On 1 April, 2020 the new Election Expenses Act was added to the books in Tanzania. This law takes control of the use of funds by candidates at the nomination, campaign and election stages of the election process.
All would be well if these laws and law enforcement relating to the electoral process applied to all political parties in Tanzania. Instead, they are apparently selectively applied or, to be more specific, the book is only thrown at the opposition and never the ruling party. A good example can be seen in the case where complaints raised by opposition members against their CCM counterparts were not approved, yet numerous objections raised by the latter against the former were upheld. This has led to the disqualification of 53 candidates for Chadema and 76 candidates for ACT Wazalendo, respectively.
This is of course the harvest emanating from capture of the state and its institutions, resulting in the wholesale conflation of party, state and government. In addition, the independence of the NEC remains questionable given that the President hand picks all the chairpersons, commissioners and directors of elections.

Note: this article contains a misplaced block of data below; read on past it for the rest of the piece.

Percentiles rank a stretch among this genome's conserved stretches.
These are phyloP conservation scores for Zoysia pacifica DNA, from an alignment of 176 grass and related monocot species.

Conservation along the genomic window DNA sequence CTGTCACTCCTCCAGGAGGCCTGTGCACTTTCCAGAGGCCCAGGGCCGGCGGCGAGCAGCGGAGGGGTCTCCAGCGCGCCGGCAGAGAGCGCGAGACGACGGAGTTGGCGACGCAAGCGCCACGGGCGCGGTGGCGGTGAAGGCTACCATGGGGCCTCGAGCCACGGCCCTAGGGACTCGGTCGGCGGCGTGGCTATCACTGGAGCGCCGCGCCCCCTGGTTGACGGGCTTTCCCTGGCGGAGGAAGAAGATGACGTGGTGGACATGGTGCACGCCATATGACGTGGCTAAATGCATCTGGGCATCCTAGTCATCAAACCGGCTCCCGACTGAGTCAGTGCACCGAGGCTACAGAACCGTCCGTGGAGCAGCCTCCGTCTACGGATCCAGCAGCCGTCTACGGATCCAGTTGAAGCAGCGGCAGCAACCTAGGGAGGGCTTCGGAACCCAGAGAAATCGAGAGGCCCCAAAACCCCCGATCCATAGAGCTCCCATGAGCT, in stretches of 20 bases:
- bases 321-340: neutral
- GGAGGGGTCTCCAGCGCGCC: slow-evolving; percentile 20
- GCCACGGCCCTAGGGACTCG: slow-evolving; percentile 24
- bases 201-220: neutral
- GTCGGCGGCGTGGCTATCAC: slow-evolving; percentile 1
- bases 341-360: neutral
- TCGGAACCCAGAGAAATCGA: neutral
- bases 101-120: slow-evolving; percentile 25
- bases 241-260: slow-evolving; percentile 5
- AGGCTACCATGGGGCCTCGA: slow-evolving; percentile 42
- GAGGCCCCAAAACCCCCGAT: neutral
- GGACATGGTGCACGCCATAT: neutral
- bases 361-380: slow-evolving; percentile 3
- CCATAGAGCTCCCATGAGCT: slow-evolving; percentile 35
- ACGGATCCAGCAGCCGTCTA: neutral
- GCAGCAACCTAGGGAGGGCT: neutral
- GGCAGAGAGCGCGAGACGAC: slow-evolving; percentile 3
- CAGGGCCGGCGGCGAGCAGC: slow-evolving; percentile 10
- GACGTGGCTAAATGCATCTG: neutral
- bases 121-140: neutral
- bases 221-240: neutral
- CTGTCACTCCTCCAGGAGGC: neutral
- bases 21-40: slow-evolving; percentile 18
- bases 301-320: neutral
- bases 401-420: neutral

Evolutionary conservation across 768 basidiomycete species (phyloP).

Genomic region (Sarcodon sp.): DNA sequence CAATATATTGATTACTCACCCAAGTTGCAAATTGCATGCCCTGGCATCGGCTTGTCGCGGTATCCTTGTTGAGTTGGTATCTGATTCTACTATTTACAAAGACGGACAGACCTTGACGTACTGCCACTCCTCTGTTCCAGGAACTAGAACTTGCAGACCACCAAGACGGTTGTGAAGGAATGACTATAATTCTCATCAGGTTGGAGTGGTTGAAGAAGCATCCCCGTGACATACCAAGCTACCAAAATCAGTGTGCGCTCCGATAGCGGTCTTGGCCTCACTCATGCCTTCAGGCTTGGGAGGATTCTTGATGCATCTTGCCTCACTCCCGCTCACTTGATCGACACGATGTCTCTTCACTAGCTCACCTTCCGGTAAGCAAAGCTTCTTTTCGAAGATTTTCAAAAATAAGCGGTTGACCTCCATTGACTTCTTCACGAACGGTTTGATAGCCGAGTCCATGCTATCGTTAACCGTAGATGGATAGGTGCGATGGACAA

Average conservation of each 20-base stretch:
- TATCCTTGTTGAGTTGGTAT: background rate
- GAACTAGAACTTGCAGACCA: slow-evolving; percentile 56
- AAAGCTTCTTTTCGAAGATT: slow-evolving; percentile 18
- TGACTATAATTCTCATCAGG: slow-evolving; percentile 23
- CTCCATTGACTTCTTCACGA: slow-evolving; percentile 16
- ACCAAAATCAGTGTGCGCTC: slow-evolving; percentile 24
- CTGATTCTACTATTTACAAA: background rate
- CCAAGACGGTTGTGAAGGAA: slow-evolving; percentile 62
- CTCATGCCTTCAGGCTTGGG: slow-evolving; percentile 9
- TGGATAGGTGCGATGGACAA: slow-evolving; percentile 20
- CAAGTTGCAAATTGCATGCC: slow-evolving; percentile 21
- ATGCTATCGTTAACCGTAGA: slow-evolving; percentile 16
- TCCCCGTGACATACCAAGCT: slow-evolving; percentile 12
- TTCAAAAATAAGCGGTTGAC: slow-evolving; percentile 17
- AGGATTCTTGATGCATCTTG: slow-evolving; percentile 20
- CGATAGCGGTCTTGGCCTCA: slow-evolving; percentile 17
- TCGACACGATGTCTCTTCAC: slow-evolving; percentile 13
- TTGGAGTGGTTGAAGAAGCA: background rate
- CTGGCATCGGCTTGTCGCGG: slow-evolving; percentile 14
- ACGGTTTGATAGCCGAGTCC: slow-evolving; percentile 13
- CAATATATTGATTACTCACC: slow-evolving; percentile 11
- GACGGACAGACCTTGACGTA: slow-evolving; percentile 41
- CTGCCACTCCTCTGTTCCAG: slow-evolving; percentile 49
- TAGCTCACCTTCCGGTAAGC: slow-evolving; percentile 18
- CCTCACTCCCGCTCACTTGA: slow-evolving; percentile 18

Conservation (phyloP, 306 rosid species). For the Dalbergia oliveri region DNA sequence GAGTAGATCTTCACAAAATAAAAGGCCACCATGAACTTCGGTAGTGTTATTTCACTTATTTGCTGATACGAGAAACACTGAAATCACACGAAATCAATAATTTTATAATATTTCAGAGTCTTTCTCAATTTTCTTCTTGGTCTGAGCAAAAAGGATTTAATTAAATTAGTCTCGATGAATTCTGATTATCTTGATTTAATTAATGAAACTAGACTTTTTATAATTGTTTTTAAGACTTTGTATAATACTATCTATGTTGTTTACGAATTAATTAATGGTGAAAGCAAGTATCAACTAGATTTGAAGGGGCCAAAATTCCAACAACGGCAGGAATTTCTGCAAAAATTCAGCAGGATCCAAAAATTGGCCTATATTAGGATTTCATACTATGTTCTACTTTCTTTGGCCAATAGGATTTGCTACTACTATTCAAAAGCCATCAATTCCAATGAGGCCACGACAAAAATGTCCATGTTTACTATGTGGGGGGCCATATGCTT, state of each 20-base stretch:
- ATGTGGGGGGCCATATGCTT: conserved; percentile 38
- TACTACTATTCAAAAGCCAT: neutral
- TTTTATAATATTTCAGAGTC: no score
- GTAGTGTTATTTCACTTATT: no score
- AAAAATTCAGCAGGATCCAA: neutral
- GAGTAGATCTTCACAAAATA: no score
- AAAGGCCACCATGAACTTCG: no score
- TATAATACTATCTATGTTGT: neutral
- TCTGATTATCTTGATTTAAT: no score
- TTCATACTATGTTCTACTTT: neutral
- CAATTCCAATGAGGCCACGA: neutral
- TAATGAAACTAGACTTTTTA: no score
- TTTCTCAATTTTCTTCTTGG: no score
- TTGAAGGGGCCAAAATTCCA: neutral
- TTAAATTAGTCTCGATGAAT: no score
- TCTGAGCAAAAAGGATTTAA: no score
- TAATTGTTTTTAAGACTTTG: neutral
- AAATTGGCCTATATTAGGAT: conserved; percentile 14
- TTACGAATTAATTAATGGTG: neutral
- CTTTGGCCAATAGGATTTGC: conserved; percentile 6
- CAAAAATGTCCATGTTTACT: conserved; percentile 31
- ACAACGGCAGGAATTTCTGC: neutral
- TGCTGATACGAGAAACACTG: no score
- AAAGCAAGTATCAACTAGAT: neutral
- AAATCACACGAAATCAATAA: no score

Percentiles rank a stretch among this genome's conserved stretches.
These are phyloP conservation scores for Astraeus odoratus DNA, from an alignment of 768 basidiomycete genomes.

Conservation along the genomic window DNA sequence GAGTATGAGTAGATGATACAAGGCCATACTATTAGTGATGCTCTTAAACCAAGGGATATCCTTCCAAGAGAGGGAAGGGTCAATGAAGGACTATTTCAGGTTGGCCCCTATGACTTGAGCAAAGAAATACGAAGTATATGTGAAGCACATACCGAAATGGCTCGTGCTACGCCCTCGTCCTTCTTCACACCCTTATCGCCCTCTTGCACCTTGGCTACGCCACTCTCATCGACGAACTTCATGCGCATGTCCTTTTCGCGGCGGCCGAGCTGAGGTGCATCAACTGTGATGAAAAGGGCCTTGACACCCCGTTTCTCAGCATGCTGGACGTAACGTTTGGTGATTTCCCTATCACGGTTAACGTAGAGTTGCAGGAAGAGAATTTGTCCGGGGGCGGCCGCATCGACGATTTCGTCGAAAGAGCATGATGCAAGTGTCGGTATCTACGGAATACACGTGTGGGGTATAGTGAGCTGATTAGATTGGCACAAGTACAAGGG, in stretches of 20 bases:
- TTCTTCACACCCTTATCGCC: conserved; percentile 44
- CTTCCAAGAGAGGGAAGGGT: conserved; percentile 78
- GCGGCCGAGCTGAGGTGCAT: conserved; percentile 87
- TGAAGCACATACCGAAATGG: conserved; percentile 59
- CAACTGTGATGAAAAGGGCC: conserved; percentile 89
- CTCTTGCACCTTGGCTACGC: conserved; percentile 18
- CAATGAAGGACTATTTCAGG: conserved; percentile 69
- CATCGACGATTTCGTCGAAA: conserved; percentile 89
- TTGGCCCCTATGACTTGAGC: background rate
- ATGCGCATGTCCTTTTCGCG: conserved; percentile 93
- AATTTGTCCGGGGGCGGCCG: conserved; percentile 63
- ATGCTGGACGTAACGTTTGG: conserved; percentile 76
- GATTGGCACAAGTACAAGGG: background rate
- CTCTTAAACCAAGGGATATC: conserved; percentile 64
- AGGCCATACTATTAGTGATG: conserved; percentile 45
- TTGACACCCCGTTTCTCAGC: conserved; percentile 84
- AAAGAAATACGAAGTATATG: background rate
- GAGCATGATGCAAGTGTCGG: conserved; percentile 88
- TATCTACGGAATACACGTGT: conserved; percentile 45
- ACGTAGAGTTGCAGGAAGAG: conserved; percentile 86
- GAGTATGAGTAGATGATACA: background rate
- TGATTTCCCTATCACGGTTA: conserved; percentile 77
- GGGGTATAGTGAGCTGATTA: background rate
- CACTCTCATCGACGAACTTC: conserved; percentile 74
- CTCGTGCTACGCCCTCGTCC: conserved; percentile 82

In conclusion, it can be argued with great plausibility that any fair and objective analysis on the preparedness, readiness and willingness of the Tanzanian authorities in delivering a credible election is next to nil. By deploying both hardware (physical violence) and software (legislation), Tanzania under Magufuli has set the east African nation many steps back when it comes to governance in general and electoral integrity in particular. Tanzania is headed for a disputed election.
* Maverick Citizen is aware of the writer’s identity but is not disclosing it to protect their safety.
This article was published by Daily Maverick.